After reporting the incident to the major credit unions, the next step is to file a report with the FTC and your local police department. While it is unfortunately difficult for police to catch an identity theft, making a report helps keep your reputation intact. If the identity thief has more nefarious purposes for your identity, reporting the theft to the police may stop you from being charged with a criminal offense if the identity thief commits a crime in your name.
When to Hire an Identity Thief Lawyer
Once you file all the necessary reports, the next step is to hire an identity thief attorney. While you may be tempted to hire an attorney first, you do not want to risk your thief committing a crime with your stolen identity. Hiring an attorney takes time, and you do not want to rush your selection. If the theft is caught early and all pending charges are cancelled, you will not need an attorney.
If you are unable to catch any false charges in time, an attorney can help you prove you were not the one to make the purchase or collect the benefits the thief claimed. Identity theft lawyers will represent you in negotiations with your bank or credit companies, arguing you are not responsible for the charges because you were not the one to make the purchase or collect benefits.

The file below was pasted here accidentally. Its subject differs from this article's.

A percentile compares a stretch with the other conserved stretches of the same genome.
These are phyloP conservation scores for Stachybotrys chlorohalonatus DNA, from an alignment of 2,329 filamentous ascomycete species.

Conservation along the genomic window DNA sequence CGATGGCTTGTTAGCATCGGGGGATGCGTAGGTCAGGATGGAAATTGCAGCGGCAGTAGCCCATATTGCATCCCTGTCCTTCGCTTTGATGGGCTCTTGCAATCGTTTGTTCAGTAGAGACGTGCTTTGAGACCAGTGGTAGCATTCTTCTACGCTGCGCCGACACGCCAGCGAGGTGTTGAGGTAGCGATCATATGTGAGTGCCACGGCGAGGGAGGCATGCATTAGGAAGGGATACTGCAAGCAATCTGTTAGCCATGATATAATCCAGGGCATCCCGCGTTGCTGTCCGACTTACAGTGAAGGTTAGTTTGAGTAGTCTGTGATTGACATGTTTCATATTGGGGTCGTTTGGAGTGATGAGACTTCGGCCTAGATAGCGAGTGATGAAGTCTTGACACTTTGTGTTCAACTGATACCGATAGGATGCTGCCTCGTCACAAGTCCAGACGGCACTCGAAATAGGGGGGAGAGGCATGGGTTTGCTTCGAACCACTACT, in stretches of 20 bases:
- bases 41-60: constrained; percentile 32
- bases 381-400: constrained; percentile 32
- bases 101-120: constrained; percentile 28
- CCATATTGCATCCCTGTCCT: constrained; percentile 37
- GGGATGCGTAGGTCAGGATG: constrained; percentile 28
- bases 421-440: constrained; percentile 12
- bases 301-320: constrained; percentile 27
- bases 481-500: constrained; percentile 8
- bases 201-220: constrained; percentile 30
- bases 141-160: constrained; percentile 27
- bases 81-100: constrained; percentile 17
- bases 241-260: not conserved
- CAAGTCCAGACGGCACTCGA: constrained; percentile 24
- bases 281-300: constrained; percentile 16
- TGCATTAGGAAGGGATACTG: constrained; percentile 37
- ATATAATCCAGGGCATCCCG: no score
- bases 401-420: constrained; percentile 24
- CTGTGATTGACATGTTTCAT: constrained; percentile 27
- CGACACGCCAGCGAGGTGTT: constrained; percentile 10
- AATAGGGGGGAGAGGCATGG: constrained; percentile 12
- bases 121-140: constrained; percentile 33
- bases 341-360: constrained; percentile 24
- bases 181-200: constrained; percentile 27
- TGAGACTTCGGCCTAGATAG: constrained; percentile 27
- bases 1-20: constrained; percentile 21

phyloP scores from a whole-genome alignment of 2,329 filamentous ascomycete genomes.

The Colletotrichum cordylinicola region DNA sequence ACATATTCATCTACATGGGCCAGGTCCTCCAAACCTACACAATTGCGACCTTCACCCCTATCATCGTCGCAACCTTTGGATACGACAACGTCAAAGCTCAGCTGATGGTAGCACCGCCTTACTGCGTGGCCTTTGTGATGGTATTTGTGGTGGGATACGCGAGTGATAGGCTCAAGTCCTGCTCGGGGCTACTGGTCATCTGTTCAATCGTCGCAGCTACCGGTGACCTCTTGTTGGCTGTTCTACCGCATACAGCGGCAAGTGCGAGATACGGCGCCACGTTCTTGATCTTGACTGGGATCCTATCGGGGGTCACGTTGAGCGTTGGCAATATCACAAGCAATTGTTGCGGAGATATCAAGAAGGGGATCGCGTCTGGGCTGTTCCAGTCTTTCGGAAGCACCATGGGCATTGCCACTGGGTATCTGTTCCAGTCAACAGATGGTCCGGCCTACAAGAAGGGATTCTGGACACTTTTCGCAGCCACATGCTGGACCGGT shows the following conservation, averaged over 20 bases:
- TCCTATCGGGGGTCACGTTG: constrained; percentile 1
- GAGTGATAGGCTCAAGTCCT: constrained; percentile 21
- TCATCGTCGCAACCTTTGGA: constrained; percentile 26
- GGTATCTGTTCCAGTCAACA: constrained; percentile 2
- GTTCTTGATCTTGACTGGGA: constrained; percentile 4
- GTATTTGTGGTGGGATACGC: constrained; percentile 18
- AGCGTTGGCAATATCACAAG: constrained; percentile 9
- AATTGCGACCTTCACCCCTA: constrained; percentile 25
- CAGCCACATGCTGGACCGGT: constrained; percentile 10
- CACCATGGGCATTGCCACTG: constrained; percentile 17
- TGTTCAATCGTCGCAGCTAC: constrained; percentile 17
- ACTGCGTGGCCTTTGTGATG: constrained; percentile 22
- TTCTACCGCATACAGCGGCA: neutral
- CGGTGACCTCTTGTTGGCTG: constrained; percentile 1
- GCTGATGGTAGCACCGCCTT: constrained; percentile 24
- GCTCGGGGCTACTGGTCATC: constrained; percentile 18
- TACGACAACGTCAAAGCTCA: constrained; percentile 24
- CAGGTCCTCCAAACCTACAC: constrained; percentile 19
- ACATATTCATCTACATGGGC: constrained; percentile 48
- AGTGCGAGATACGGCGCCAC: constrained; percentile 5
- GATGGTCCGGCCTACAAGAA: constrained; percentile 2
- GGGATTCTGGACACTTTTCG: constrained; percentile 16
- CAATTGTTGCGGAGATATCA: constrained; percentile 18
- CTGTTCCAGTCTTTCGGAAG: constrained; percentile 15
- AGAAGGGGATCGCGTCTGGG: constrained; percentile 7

Depending on how your identity was stolen, you may even be eligible for damages. A common tactic identity thieves use is exploiting online vulnerabilities to breach a user database. When a company or bank loses user information, this is known as a data breach. Legally, businesses are required to report when a data breach occurs so their users have an opportunity to change their passwords and monitor their accounts for fraudulent activities. If you are the victim of identity theft because of a data breach, your attorney will push for the breached company to make amends and pay for any damage caused as a result of your identity being stolen.
You can also hire an identity theft attorney if your reputation is damaged as a result of a criminal impersonating you. If a criminal commits a crime in your name, you are held responsible. Even if the matter is cleared with the police, potential employers or lenders may deny you services because your name is associated with a criminal. An identity theft attorney will fight to clear your name and keep you from being unfairly judged.
Hiring an Identity Theft Attorney
There are many resources available to help you locate a lawyer. If you are unsure where to begin, you can search for lawyers in your area through the American Bar Association (ABA) directory. Hiring an attorney is often an expensive process, with many lawyers charging several hundred dollars per hour, with additional costs for court appearances. In most cases, you are not collecting damages from identity theft cases, instead clearing your name or getting rid of false charges. This means you are paying attorney fees out of pocket instead of giving your lawyer a percentage of what you make.If you are unable to afford an attorney, you can look for a lawyer who will take your case pro bono. When an attorney takes a pro bono case, he or she waives your legal fees. The Department of Justice has an online resource to help you locate pro bono lawyers in your state.